In sum , I think that having formal academic support, like knowing about the taxonomy chart, can take a lesson plan to the next level in terms of quality and successful achievements.


  1. What an excellent post! It shows so clearly how you yourself have mastered the topic of "Bloom's Taxonomy" by going through the different stages of the Taxonomy from remembering and understanding to applying it in your writing and (I have no doubt) in your teaching. Great!

  2. This is a great post. Congratulations!
    After reading it I saw that you have understood very clearly and mastered "Bloom's Taxonomy". The way how you described the stages of Bloom's Taxonomy" helped me to understand them better.

    Thank you for sharing this post, it is very helpful!


  3. Thank you Blerta and Avraham for your positive feedback! Blerta, I want to understand better all we are learning this week, so I`ll definitely visit our colleagues'blogs and read what they had to say. I always learn more when I read a text that paraphrases other texts or criticizes or reflects upon a topic.

  4. I definitely agree with you that Bloom’s taxonomy helps us rethink our pedagogical practices and identify areas that can be improved. Like you, I learned that the verbs we choose in writing objectives determine the learning level we expect. I liked the quote you included in your post: "the type of objectives attempted dictate the selection of instructional methods, media and evaluation used in the lesson" which makes reference to the necessary link between expectations, teaching and grading all teachers, either with little or extensive experience, should aim at.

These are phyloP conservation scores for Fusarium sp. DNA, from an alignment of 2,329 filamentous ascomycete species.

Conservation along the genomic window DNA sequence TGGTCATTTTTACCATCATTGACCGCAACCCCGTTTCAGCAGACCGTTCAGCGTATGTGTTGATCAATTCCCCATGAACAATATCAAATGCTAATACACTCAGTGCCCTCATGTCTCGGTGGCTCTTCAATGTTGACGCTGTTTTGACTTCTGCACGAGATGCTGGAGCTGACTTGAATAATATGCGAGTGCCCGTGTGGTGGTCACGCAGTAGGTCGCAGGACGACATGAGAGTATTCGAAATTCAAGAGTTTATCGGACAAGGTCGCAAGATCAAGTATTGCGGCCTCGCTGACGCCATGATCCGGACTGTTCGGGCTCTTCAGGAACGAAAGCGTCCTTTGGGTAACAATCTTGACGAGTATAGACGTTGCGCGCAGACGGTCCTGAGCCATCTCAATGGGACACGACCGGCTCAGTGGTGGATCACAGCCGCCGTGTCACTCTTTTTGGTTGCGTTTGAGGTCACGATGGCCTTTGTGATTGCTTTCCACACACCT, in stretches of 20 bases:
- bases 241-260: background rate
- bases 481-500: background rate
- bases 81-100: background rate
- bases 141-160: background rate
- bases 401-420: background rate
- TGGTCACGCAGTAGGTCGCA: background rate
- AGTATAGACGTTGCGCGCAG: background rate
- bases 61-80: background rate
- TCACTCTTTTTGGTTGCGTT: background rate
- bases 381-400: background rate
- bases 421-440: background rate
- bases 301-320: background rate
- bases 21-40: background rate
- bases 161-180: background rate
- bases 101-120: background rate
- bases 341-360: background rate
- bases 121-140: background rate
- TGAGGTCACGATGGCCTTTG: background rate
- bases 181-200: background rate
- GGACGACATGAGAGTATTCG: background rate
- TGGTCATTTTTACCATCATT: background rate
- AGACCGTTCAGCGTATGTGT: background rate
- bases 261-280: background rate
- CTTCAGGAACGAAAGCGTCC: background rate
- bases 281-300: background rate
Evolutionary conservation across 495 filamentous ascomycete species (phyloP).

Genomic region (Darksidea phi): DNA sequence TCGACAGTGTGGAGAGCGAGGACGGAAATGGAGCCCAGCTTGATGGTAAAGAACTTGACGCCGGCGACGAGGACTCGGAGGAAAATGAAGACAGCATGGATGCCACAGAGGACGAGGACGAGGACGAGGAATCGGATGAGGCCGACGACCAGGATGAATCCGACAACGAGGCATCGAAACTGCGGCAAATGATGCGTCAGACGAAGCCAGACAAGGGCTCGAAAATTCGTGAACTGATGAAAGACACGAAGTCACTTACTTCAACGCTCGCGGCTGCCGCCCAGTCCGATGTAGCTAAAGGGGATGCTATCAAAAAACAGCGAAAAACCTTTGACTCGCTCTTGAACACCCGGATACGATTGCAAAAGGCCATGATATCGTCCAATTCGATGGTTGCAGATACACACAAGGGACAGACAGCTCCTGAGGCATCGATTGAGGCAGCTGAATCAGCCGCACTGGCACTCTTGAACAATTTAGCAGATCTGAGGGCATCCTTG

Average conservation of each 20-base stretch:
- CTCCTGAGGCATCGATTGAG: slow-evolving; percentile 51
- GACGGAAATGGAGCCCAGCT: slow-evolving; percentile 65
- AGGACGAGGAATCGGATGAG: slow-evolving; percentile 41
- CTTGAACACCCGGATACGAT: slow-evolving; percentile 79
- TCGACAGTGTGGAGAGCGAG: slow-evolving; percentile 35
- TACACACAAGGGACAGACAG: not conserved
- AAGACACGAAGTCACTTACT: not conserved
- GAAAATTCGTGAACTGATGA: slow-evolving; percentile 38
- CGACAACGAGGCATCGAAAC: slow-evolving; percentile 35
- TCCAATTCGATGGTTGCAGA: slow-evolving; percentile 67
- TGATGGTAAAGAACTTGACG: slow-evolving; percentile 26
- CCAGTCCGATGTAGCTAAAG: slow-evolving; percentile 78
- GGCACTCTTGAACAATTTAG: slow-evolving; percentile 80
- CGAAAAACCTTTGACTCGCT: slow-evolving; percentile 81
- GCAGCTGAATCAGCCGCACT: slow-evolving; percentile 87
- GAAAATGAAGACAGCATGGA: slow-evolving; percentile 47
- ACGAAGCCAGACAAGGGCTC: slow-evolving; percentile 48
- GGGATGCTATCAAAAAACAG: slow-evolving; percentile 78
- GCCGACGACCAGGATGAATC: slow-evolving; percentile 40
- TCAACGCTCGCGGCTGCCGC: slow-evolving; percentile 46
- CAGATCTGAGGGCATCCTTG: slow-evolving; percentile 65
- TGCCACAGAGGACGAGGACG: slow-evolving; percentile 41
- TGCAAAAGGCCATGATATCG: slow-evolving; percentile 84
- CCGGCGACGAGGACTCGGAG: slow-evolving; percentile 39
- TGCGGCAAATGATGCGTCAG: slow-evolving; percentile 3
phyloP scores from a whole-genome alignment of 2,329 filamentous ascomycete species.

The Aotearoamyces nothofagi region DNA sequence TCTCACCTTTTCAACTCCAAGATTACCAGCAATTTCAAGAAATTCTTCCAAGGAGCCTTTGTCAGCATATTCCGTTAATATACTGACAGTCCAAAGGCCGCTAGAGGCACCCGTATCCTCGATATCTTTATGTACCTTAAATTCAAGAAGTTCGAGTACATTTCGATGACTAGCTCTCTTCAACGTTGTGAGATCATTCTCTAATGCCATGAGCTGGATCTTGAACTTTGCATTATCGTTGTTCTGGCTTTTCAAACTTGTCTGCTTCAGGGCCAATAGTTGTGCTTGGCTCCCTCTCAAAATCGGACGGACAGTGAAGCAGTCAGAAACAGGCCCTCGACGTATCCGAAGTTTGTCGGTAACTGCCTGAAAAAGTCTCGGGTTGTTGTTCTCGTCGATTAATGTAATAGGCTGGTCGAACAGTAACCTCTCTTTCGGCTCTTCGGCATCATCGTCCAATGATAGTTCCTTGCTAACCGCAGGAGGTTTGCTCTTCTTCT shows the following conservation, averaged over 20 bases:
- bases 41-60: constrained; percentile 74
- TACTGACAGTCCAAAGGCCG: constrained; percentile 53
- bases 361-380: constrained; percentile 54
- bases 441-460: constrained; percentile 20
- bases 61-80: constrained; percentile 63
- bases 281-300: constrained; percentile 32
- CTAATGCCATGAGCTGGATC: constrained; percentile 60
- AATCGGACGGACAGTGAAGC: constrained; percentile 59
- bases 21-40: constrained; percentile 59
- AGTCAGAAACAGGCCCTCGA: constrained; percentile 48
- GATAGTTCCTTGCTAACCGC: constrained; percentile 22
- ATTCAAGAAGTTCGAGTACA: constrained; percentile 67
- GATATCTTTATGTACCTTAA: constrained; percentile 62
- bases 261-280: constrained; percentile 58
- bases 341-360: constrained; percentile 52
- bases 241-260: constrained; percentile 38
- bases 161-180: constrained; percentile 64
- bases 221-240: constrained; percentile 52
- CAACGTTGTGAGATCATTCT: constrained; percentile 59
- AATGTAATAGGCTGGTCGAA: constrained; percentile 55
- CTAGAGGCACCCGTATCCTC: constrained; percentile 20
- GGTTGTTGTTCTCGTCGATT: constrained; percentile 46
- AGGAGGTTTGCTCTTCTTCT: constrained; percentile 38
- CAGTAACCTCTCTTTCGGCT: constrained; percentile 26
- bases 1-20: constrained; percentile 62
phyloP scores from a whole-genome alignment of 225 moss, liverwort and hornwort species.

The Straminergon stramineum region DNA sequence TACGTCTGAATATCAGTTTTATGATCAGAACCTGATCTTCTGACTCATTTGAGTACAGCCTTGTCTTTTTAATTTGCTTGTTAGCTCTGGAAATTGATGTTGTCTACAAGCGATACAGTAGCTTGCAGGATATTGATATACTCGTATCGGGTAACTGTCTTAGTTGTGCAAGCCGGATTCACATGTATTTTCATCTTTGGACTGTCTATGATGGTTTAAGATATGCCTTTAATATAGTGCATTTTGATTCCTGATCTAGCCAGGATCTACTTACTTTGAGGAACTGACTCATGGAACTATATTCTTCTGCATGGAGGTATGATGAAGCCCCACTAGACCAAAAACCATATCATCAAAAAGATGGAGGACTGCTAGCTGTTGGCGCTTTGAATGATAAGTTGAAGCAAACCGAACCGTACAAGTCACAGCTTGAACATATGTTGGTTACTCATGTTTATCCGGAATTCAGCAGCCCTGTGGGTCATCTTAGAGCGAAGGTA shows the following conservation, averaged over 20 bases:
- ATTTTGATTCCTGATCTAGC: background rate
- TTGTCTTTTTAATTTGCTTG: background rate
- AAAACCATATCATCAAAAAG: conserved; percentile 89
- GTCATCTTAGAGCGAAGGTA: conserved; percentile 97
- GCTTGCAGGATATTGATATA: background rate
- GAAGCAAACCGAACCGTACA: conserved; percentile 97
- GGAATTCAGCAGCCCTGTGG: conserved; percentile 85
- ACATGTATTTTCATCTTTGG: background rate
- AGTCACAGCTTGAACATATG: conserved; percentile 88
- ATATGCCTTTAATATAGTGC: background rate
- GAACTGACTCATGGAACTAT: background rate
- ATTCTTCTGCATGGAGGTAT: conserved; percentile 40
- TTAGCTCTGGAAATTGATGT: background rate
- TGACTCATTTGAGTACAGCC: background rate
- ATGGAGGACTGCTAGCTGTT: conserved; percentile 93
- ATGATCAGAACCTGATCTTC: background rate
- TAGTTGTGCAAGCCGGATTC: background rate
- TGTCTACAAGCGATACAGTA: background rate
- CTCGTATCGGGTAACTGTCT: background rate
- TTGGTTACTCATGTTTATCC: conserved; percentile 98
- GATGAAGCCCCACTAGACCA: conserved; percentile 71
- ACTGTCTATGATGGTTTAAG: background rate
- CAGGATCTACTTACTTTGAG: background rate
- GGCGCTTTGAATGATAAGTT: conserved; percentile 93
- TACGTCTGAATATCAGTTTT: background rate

5. Vinicius, I must congratulate you. Your reading was extensive and now you are a master of Bloom's Taxonomy.
    Your country and mine share similar problems in the field of education especially in English Language. Lots of untrained teachers, or teachers from other field of education. In the French-speaking part of Cameroon where there is need for more English language teachers,they get Biology or History teachers from the English sub system to teach English. Most of them do not attend workshops or seminars for professional development, so you can imagine the output.

    I do agree with you when you say that theoretical and academic knowledge are not the strongest asserts among Brazilian teachers because this same phenomenon is common in Cameroon.I equally agree when you say having formal academic support like knowing about the Taxonomy Chart, can take a lesson plan to the next level in terms of quality and successful achievements. We know why it is important to write learning objectives. So imagine what an untrained teacher will handle his or her class. What I have discovered in my country is that sometimes students fail not because they do not know but because the instructions,lesson plan and objectives were poorly written.

    Indeed Bloom's Taxonomy is an eye opener to all teachers.
    Posted by Margaret